Injection drug use remains a driving force in the national HIV epidemic, accounting for 14 percent of new infections among women and 7–11 percent of new infections among men in the United States in 2010. Needle sharing during injection drug use is also the primary driver of hepatitis C infection in the United States A new issue brief released by amfAR asserts that the ban on federal funding for SSPs impedes domestic efforts to meet the goals of the National HIV/AIDS Strategy and to achieve an “AIDS-Free Generation.”
In 2009, Congress removed a 21-year prohibition on the use of federal funds to support SSPs. Two years later, however, Congress re-imposed the ban. In “Federal Funding for Syringe Services Programs: Saving Money, Promoting Public Safety, and Improving Public Health,” amfAR argues that a conclusive body of evidence demonstrates SSPs help prevent infection by reducing the re-use and circulation of injecting equipment without increasing drug use or resulting in other negative consequences. SSPs currently operate in 186 U.S. cities, and have been endorsed by numerous medical and public health organizations, as well as law enforcement officials across the U.S.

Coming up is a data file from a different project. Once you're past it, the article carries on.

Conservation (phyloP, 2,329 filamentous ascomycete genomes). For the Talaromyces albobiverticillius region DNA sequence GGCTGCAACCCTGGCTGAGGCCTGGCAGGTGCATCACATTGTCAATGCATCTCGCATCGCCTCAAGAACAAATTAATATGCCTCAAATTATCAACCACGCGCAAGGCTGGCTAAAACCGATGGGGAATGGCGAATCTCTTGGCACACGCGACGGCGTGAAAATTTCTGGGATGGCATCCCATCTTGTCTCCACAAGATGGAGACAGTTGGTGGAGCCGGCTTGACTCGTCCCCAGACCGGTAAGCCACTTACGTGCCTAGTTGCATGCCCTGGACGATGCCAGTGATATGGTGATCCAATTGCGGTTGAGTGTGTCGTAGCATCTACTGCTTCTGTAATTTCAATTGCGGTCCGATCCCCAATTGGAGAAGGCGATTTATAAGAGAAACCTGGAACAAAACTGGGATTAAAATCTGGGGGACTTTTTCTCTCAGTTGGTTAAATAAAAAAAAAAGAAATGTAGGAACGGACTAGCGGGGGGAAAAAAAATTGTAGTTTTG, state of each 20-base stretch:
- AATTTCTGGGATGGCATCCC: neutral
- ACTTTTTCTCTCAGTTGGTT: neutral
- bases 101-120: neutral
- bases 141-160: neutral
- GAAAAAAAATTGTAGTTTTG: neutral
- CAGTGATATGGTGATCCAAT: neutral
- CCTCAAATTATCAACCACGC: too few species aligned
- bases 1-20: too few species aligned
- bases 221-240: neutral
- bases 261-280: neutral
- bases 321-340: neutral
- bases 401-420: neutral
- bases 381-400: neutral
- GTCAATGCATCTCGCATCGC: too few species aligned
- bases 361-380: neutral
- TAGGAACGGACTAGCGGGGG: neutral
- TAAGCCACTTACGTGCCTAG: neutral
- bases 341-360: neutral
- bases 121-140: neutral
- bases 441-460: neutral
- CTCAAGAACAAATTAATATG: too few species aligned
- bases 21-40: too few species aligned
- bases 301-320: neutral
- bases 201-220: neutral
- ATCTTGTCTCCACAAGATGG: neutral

Despite this consensus, jurisdictions are still not able to use federal funds to support SSPs. The supplies provided by SSPs to prevent new infections are substantially cheaper than the cost of treating HIV or hepatitis C, and SSPs facilitate drug users’ connection to treatment and health care. In addition to reducing health care costs and benefiting individual drug users, studies have shown that SSPs provide a significant public safety benefit to communities by reducing the number of improperly discarded syringes, and lowering the risk of needlestick injuries to law enforcement.
During the brief lifting of the ban on federal funding, federal dollars were used to support SSPs in California, Connecticut, Delaware, Illinois, Massachusetts, Minnesota, New Jersey, New Mexico, New York, Puerto Rico, Vermont, and Washington. The ability to again use federal funds to support SSPs would undoubtedly be welcomed by jurisdictions in these states and in others that are eager to prevent new HIV infections, preserve public resources, and support public health and safety goals.